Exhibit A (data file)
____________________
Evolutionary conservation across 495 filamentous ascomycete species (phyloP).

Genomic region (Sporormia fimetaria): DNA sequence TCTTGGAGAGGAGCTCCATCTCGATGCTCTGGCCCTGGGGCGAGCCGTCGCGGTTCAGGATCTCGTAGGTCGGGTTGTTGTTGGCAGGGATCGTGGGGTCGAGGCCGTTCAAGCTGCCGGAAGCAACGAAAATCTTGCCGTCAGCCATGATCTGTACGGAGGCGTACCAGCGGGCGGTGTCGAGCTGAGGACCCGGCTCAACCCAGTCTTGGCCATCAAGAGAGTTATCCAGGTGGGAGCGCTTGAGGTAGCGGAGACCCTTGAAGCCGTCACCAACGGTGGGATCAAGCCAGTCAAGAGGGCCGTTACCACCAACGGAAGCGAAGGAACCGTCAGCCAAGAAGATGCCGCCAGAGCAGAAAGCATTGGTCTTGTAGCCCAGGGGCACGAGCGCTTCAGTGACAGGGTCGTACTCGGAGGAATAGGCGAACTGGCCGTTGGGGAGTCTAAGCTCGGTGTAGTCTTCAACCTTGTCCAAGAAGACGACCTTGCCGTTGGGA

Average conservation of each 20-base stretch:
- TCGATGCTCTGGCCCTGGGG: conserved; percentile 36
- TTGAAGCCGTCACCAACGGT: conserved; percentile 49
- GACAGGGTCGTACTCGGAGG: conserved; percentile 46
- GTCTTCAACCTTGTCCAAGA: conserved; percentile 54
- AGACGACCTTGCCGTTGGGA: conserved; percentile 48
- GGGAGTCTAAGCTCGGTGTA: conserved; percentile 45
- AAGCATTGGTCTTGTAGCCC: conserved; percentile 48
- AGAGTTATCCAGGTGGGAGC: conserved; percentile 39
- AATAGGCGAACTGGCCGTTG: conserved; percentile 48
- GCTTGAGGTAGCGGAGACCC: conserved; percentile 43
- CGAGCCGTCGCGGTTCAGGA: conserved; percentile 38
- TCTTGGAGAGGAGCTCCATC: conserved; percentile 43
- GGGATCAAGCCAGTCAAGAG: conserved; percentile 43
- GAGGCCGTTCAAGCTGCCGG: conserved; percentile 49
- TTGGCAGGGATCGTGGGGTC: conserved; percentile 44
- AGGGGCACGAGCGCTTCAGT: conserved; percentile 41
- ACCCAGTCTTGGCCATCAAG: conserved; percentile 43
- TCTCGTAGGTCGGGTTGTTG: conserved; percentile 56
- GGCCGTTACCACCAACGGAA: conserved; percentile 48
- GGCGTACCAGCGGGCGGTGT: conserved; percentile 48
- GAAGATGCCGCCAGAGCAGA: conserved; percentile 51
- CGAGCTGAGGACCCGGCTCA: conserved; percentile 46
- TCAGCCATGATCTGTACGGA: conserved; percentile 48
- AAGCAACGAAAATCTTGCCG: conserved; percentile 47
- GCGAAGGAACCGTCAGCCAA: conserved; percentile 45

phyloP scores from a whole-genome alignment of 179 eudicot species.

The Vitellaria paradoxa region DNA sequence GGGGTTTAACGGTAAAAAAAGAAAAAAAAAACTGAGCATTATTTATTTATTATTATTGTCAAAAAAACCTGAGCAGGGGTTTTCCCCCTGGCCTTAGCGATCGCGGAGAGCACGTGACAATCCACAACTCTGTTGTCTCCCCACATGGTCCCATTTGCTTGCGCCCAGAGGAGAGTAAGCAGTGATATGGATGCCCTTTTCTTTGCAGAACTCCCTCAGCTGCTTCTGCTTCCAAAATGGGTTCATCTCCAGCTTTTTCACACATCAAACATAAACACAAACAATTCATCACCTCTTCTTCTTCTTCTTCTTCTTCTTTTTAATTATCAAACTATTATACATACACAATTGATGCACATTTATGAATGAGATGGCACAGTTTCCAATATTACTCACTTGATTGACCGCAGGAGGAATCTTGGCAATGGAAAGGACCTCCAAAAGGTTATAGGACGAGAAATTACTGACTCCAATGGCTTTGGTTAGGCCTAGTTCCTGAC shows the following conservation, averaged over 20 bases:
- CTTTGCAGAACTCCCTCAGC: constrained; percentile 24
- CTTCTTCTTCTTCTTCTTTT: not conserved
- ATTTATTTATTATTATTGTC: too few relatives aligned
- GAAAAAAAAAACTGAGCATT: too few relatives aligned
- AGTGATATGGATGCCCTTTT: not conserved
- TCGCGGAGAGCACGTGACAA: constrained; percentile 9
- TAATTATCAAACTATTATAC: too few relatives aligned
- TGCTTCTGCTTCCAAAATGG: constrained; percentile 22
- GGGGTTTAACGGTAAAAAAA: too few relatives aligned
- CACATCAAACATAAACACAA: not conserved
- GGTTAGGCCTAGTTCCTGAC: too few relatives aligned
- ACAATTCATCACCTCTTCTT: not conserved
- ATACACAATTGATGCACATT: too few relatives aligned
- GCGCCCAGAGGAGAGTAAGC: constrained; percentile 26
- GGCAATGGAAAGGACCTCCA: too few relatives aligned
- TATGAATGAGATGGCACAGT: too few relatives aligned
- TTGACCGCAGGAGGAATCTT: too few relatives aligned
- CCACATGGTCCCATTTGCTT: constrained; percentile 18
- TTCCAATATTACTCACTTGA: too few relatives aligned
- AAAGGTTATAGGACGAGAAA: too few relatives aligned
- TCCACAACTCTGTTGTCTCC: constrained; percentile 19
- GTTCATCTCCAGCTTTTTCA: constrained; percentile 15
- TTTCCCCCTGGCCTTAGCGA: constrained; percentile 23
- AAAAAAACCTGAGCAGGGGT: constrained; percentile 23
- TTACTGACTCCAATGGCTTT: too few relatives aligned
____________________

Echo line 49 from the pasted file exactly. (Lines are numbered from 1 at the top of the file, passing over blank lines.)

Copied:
- TTCCAATATTACTCACTTGA: too few relatives aligned